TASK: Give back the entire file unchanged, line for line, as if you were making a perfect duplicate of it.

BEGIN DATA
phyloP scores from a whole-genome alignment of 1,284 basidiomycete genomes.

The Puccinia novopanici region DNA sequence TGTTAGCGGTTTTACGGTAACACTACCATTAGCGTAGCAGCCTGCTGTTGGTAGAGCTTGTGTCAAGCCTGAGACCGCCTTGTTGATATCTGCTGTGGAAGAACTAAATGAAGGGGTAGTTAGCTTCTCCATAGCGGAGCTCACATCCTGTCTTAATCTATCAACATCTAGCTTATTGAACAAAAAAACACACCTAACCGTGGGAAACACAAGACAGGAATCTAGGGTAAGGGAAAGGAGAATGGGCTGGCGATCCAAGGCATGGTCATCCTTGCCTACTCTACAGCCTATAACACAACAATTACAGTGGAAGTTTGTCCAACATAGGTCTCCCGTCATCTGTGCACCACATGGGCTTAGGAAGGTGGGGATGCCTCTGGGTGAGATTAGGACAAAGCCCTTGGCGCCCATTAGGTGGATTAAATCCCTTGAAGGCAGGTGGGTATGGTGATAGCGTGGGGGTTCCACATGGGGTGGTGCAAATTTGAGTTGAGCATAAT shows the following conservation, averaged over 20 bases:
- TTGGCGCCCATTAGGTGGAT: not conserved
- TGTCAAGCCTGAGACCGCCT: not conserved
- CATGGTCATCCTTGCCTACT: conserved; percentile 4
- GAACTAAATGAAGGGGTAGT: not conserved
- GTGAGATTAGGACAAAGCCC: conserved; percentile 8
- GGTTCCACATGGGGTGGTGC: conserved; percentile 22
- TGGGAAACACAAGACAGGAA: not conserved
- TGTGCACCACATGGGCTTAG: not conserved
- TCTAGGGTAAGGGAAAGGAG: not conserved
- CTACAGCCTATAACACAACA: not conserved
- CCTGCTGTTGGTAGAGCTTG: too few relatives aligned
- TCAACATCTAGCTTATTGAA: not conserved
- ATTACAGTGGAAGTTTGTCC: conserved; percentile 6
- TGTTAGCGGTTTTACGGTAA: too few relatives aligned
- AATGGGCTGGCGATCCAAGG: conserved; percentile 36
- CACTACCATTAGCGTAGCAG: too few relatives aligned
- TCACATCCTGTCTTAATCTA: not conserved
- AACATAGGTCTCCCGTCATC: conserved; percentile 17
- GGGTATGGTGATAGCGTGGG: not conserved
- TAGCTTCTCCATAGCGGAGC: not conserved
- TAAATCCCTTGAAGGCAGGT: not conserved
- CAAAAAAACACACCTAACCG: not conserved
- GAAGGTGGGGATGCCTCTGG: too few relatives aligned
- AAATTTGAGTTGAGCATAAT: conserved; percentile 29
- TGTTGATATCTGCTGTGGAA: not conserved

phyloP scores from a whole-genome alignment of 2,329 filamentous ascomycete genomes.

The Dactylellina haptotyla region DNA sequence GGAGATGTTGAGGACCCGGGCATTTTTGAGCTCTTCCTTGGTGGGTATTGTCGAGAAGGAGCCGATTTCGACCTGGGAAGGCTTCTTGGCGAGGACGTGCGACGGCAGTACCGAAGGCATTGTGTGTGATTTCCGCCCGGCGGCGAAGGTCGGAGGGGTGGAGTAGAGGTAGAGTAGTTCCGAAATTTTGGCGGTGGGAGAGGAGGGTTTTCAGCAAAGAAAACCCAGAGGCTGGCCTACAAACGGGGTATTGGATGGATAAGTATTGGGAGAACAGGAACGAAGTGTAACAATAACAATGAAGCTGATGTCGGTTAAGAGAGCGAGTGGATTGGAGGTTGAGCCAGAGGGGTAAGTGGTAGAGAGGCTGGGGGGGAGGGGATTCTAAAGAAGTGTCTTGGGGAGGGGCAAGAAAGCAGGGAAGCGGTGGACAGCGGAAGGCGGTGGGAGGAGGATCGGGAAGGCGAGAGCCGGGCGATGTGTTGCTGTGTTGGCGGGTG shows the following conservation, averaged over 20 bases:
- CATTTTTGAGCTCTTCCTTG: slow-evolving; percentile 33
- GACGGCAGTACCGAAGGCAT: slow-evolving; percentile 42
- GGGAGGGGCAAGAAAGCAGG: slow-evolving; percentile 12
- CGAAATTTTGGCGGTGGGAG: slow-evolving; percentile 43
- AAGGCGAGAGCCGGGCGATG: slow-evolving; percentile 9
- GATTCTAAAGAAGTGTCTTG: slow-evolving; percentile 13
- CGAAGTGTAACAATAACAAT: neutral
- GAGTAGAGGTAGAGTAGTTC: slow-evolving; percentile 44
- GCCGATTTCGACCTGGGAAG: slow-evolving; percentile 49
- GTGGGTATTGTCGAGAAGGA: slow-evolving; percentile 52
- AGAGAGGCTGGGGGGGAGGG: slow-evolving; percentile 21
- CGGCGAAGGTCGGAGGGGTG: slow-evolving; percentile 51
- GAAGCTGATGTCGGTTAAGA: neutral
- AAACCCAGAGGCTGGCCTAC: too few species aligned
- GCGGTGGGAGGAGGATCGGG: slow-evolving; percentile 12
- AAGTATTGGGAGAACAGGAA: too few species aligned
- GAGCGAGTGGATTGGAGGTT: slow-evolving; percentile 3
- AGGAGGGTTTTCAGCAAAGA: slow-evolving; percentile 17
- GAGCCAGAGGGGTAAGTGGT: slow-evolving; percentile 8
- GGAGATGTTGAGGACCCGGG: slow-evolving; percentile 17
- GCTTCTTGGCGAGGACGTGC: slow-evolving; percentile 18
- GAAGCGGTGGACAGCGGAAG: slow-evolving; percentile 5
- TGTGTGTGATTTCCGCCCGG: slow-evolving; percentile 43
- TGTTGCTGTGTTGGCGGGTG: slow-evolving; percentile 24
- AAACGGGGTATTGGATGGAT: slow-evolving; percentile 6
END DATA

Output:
phyloP scores from a whole-genome alignment of 1,284 basidiomycete genomes.

The Puccinia novopanici region DNA sequence TGTTAGCGGTTTTACGGTAACACTACCATTAGCGTAGCAGCCTGCTGTTGGTAGAGCTTGTGTCAAGCCTGAGACCGCCTTGTTGATATCTGCTGTGGAAGAACTAAATGAAGGGGTAGTTAGCTTCTCCATAGCGGAGCTCACATCCTGTCTTAATCTATCAACATCTAGCTTATTGAACAAAAAAACACACCTAACCGTGGGAAACACAAGACAGGAATCTAGGGTAAGGGAAAGGAGAATGGGCTGGCGATCCAAGGCATGGTCATCCTTGCCTACTCTACAGCCTATAACACAACAATTACAGTGGAAGTTTGTCCAACATAGGTCTCCCGTCATCTGTGCACCACATGGGCTTAGGAAGGTGGGGATGCCTCTGGGTGAGATTAGGACAAAGCCCTTGGCGCCCATTAGGTGGATTAAATCCCTTGAAGGCAGGTGGGTATGGTGATAGCGTGGGGGTTCCACATGGGGTGGTGCAAATTTGAGTTGAGCATAAT shows the following conservation, averaged over 20 bases:
- TTGGCGCCCATTAGGTGGAT: not conserved
- TGTCAAGCCTGAGACCGCCT: not conserved
- CATGGTCATCCTTGCCTACT: conserved; percentile 4
- GAACTAAATGAAGGGGTAGT: not conserved
- GTGAGATTAGGACAAAGCCC: conserved; percentile 8
- GGTTCCACATGGGGTGGTGC: conserved; percentile 22
- TGGGAAACACAAGACAGGAA: not conserved
- TGTGCACCACATGGGCTTAG: not conserved
- TCTAGGGTAAGGGAAAGGAG: not conserved
- CTACAGCCTATAACACAACA: not conserved
- CCTGCTGTTGGTAGAGCTTG: too few relatives aligned
- TCAACATCTAGCTTATTGAA: not conserved
- ATTACAGTGGAAGTTTGTCC: conserved; percentile 6
- TGTTAGCGGTTTTACGGTAA: too few relatives aligned
- AATGGGCTGGCGATCCAAGG: conserved; percentile 36
- CACTACCATTAGCGTAGCAG: too few relatives aligned
- TCACATCCTGTCTTAATCTA: not conserved
- AACATAGGTCTCCCGTCATC: conserved; percentile 17
- GGGTATGGTGATAGCGTGGG: not conserved
- TAGCTTCTCCATAGCGGAGC: not conserved
- TAAATCCCTTGAAGGCAGGT: not conserved
- CAAAAAAACACACCTAACCG: not conserved
- GAAGGTGGGGATGCCTCTGG: too few relatives aligned
- AAATTTGAGTTGAGCATAAT: conserved; percentile 29
- TGTTGATATCTGCTGTGGAA: not conserved

phyloP scores from a whole-genome alignment of 2,329 filamentous ascomycete genomes.

The Dactylellina haptotyla region DNA sequence GGAGATGTTGAGGACCCGGGCATTTTTGAGCTCTTCCTTGGTGGGTATTGTCGAGAAGGAGCCGATTTCGACCTGGGAAGGCTTCTTGGCGAGGACGTGCGACGGCAGTACCGAAGGCATTGTGTGTGATTTCCGCCCGGCGGCGAAGGTCGGAGGGGTGGAGTAGAGGTAGAGTAGTTCCGAAATTTTGGCGGTGGGAGAGGAGGGTTTTCAGCAAAGAAAACCCAGAGGCTGGCCTACAAACGGGGTATTGGATGGATAAGTATTGGGAGAACAGGAACGAAGTGTAACAATAACAATGAAGCTGATGTCGGTTAAGAGAGCGAGTGGATTGGAGGTTGAGCCAGAGGGGTAAGTGGTAGAGAGGCTGGGGGGGAGGGGATTCTAAAGAAGTGTCTTGGGGAGGGGCAAGAAAGCAGGGAAGCGGTGGACAGCGGAAGGCGGTGGGAGGAGGATCGGGAAGGCGAGAGCCGGGCGATGTGTTGCTGTGTTGGCGGGTG shows the following conservation, averaged over 20 bases:
- CATTTTTGAGCTCTTCCTTG: slow-evolving; percentile 33
- GACGGCAGTACCGAAGGCAT: slow-evolving; percentile 42
- GGGAGGGGCAAGAAAGCAGG: slow-evolving; percentile 12
- CGAAATTTTGGCGGTGGGAG: slow-evolving; percentile 43
- AAGGCGAGAGCCGGGCGATG: slow-evolving; percentile 9
- GATTCTAAAGAAGTGTCTTG: slow-evolving; percentile 13
- CGAAGTGTAACAATAACAAT: neutral
- GAGTAGAGGTAGAGTAGTTC: slow-evolving; percentile 44
- GCCGATTTCGACCTGGGAAG: slow-evolving; percentile 49
- GTGGGTATTGTCGAGAAGGA: slow-evolving; percentile 52
- AGAGAGGCTGGGGGGGAGGG: slow-evolving; percentile 21
- CGGCGAAGGTCGGAGGGGTG: slow-evolving; percentile 51
- GAAGCTGATGTCGGTTAAGA: neutral
- AAACCCAGAGGCTGGCCTAC: too few species aligned
- GCGGTGGGAGGAGGATCGGG: slow-evolving; percentile 12
- AAGTATTGGGAGAACAGGAA: too few species aligned
- GAGCGAGTGGATTGGAGGTT: slow-evolving; percentile 3
- AGGAGGGTTTTCAGCAAAGA: slow-evolving; percentile 17
- GAGCCAGAGGGGTAAGTGGT: slow-evolving; percentile 8
- GGAGATGTTGAGGACCCGGG: slow-evolving; percentile 17
- GCTTCTTGGCGAGGACGTGC: slow-evolving; percentile 18
- GAAGCGGTGGACAGCGGAAG: slow-evolving; percentile 5
- TGTGTGTGATTTCCGCCCGG: slow-evolving; percentile 43
- TGTTGCTGTGTTGGCGGGTG: slow-evolving; percentile 24
- AAACGGGGTATTGGATGGAT: slow-evolving; percentile 6